Local media said only four senators holding key swing votes were still undecided.
But crucially, two key Republican senators who are yet to say how they will vote - Jeff Flake of Arizona and Susan Collins of ME - made positive comments about the probe, which was taken by some to be a sign that they were leaning towards a "yes".
The FBI is said to have interviewed Judge for three hours.
Kavanaugh said his tone at the hearing was a reflection of "my overwhelming frustration at being wrongly accused, without corroboration, of disgusting conduct completely contrary to my record and character".
Barring leaks, it was unclear how much of the Federal Bureau of Investigation report, if any, would be made public.
A spokesman for Hassan declined to comment Wednesday night.
Sen. Bob Corker, a Republican from Tennessee., said nine of the pages were about Mark Judge, the Kavanaugh friend who Ford said also jumped on her while Kavanaugh assaulted her. Judge has said he doesn't recall the incident.
Senator Joe Manchin, the only remaining undecided Democrat, said he would finish reading the report this morning.
This comes on the heels of a six-day FBI background investigation of the sexual assault allegations.
"Part of why this investigation was asked for was it gets the burden off of the Senate and drops it into the FBI's lap", Anderson asserted.
In an October 3 piece for Politico, journalist Matthew Miller stressed that Democrats needed to be aggressive and proactive in demanding a more comprehensive investigation of Kavanaugh.
Ford, now a California psychology professor, has testified that when the drunken Kavanaugh attacked her, she believed he was trying to rape her.
Trump, who Tuesday scornfully mocked Ford's Judiciary panel testimony, tweeted that Kavanaugh's "great life can not be ruined by mean" and "despicable Democrats and totally uncorroborated allegations!"
Thousands of protesters - many of them survivors of sexual assault - marched on the US Supreme Court Thursday urging lawmakers not to confirm Brett Kavanaugh, the judge at the center of one of the most polarizing debates of Donald Trump's presidency. At times, my testimony-both in my opening statement and in response to questions-reflected my overwhelming frustration at being wrongly accused, without corroboration, of disgusting conduct completely contrary to my record and character.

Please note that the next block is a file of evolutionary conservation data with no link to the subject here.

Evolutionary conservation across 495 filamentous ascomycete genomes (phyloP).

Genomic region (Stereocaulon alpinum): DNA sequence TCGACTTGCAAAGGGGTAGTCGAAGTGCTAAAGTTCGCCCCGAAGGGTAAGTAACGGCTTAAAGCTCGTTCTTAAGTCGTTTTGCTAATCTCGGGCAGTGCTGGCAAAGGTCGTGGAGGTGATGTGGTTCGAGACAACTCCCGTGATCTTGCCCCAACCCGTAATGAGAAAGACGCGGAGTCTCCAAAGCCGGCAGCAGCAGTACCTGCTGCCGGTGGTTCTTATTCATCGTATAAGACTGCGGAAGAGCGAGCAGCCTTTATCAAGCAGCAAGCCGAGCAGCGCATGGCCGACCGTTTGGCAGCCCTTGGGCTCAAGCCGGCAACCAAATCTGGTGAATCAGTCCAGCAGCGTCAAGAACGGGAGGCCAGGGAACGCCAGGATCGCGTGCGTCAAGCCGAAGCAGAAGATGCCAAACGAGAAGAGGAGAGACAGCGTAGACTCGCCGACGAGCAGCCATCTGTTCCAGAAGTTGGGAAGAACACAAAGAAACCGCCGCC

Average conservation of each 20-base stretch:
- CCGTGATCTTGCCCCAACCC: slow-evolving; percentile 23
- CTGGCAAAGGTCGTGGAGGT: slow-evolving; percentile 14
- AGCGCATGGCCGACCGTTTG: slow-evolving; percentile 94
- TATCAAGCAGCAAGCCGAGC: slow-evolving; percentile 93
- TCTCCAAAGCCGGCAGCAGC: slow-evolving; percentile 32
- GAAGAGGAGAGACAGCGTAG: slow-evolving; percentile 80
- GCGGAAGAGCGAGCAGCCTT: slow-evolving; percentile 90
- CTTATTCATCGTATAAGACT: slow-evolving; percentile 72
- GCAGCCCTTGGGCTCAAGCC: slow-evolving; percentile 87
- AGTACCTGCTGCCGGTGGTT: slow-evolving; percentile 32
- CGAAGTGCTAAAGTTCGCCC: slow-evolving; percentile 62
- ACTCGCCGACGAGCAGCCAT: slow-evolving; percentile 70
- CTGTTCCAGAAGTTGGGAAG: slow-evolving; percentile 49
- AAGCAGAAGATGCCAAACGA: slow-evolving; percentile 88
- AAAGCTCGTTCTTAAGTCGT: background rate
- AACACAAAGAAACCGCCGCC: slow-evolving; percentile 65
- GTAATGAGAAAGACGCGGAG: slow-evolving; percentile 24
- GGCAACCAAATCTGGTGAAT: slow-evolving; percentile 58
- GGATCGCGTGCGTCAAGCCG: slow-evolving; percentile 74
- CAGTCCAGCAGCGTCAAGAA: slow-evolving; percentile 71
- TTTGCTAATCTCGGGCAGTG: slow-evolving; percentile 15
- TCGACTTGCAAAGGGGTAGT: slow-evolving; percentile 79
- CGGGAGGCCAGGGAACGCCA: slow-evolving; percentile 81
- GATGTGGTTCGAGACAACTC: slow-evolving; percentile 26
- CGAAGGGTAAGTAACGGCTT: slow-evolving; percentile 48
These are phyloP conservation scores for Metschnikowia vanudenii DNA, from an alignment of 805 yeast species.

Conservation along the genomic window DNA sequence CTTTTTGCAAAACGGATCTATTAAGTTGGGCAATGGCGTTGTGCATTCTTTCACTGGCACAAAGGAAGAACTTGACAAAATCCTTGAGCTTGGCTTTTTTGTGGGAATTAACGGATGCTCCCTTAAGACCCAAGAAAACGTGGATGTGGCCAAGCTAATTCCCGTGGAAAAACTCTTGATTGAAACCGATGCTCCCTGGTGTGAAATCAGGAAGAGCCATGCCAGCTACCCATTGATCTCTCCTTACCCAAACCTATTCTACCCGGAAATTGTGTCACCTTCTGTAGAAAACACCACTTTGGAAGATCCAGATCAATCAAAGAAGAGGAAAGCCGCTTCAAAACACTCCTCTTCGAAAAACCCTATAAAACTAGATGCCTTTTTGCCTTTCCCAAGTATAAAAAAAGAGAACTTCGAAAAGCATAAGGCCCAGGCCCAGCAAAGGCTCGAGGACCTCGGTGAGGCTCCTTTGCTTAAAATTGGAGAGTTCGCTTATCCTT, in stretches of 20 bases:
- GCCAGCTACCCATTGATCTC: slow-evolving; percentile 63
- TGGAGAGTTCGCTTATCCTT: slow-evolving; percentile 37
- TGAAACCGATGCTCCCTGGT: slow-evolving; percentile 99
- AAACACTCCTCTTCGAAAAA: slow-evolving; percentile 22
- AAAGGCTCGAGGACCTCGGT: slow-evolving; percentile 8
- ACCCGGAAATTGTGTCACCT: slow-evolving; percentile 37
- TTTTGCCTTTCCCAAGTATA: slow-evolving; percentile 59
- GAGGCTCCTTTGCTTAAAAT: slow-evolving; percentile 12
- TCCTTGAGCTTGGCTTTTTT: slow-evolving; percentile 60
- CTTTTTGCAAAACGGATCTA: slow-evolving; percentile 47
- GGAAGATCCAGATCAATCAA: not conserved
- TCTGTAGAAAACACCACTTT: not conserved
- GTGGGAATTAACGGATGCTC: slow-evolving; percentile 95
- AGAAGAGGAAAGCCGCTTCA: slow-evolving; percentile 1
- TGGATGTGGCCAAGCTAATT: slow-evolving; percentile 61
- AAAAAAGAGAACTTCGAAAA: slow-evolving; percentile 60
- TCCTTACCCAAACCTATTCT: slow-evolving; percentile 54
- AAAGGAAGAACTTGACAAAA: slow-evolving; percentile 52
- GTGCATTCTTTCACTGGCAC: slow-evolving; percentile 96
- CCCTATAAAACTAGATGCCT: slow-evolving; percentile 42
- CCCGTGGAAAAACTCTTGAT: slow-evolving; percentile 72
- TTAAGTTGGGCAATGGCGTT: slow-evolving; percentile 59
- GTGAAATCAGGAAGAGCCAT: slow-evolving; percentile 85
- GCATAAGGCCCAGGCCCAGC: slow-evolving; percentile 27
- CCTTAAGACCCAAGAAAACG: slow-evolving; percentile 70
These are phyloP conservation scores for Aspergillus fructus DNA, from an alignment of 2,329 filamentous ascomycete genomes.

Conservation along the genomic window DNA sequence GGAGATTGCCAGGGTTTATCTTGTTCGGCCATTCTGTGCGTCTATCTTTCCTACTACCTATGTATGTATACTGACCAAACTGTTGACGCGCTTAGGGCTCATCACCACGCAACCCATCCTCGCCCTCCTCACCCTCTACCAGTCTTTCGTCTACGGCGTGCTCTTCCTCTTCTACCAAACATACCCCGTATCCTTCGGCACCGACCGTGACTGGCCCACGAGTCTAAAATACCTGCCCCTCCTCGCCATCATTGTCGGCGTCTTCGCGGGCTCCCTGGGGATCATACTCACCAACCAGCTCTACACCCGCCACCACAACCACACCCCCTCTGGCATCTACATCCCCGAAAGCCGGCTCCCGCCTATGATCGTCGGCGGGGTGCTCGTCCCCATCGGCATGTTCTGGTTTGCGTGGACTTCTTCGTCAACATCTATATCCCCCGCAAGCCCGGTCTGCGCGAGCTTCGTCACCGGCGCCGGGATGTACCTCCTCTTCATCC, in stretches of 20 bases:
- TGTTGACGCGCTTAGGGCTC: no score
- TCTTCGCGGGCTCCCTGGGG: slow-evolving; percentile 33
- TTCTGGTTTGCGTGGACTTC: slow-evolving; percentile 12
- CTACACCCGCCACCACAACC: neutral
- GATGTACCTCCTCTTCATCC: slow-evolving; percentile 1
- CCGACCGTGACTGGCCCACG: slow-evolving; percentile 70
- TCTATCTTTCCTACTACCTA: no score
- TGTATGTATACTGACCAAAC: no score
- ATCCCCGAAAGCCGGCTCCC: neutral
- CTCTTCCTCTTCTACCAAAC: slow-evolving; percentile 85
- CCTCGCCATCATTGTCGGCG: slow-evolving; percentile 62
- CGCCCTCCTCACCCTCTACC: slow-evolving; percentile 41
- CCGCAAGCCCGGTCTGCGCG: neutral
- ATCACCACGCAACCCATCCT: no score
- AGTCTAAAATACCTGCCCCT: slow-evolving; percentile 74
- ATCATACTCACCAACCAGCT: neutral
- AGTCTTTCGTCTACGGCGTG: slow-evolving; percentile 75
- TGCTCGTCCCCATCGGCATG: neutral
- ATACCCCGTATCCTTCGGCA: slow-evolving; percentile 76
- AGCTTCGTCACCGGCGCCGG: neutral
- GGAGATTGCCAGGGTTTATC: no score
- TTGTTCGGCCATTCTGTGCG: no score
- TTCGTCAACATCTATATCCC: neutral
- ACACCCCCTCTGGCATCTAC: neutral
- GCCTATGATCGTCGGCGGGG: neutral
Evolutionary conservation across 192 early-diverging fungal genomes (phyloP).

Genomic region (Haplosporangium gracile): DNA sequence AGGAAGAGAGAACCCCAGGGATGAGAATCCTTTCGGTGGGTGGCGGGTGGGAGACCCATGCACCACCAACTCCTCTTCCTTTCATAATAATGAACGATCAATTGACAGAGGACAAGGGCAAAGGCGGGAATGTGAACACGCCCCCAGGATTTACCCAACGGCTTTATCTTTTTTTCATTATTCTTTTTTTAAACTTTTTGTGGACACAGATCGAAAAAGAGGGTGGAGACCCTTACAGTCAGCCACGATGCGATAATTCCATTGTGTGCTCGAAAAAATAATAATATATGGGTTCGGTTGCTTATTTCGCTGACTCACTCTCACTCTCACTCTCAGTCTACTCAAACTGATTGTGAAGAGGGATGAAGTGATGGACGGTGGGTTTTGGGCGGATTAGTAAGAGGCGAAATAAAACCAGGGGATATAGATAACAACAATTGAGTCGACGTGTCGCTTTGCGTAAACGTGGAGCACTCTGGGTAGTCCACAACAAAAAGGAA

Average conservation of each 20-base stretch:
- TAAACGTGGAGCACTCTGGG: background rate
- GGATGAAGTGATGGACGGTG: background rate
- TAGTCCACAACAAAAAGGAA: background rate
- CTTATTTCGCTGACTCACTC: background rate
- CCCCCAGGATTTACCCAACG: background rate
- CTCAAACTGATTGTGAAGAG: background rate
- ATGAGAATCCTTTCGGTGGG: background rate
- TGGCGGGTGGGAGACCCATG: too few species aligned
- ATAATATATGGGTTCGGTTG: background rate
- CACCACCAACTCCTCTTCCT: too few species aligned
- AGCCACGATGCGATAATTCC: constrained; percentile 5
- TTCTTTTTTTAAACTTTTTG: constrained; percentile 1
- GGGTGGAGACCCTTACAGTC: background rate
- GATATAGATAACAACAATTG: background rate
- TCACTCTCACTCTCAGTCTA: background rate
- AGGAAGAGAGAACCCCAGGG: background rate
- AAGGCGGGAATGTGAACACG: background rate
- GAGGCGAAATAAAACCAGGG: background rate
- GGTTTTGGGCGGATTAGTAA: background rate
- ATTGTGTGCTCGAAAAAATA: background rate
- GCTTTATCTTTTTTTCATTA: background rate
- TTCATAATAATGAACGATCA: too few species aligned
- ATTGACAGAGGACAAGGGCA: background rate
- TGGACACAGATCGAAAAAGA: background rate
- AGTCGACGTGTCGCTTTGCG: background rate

Impersonating the psychology professor, Mr Trump said: "I don't know".
Senate Democrats are disputing Republicans' suggestion that there's been no "whiff" of any inappropriate sexual behavior or alcohol abuse in Supreme Court nominee Brett Kavanaugh's previous background checks.
A Quinnipiac University poll conducted in the days after Ford and Kavanaugh testified showed that public opinion had started to tilt against Kavanaugh, with 48 per cent of voters opposed to his confirmation and 42 per cent in favour.
Other Republicans who'd already voiced support for Kavanaugh echoed Grassley, saying after a briefing that there'd been no corroboration of wrongdoing by Kavanaugh.
In a criticism against all of Mr Kavanaugh's accusers - two other women have accused Mr Kavanaugh of sexual misconduct - Mr Trump said: "These are really evil people".